This work is part of a larger scheme in which commonly used critical care interventions, that are only poorly supported by high-quality trial data, are being systematically investigated in pragmatic trials. This has work so far included trials of fluid management, transfusion, stress ulcer prophylaxis and delirium prevention in the critically ill. With respect to mechanical ventilation in patients with acute respiratory failure, guideline work organised by the Scandinavian Society of Anaesthesia and Intensive Care has delineated several knowledge gaps. These include the selection of oxygenation targets (this trial) and choice of ventilator modes, e.g. fully controlled vs. spontaneous (triggered by the patient) ventilation. This topic was recently highlighted as a research priority and we are committed to a project in four steps: A scoping review of the literature, a description of a Nordic subset of data from the LUNG SAFE study, a randomised trial of spontaneous vs controlled breathing, and we will complete this with an update of Nordic guidelines on mechanical ventilation of patients with ARDS.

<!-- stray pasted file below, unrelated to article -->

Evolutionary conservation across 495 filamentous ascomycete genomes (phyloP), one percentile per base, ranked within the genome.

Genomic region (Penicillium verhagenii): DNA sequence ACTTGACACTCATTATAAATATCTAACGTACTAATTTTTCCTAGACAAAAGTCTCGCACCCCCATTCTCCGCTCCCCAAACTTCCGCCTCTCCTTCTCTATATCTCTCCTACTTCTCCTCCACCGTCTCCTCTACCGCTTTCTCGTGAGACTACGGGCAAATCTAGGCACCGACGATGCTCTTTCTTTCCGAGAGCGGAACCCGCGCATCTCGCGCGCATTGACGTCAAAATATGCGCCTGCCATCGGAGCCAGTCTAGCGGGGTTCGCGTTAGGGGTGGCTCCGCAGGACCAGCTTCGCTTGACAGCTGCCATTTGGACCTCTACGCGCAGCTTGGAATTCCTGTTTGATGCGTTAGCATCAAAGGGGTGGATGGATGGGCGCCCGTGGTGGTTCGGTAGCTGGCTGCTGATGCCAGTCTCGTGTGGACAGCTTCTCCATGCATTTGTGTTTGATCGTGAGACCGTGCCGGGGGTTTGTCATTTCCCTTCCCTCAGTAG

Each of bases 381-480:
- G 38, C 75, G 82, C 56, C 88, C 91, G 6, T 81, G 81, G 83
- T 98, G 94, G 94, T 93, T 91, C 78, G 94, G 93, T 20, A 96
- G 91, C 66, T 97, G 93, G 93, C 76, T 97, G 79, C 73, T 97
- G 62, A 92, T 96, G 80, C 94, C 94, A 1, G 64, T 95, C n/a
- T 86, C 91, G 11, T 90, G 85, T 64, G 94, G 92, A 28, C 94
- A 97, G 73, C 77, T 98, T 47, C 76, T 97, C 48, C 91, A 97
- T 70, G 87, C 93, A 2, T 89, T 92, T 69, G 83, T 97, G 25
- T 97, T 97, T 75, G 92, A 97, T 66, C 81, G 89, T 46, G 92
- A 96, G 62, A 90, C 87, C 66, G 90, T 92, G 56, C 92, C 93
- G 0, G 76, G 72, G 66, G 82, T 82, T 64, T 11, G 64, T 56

To our knowledge, the HOT-COVID trial will be the first to investigate the impact of oxygenation targets in a population of critically ill patients sharing the same aetiology, viral pneumonia caused by the SARS-CoV2-virus and clinical presentation, acute hypoxaemic respiratory failure. This may potentially uncover effects of low vs high oxygenation targets that are missed in trials comparing such targets in patients with heterogenous aetiology and a more variable presentation.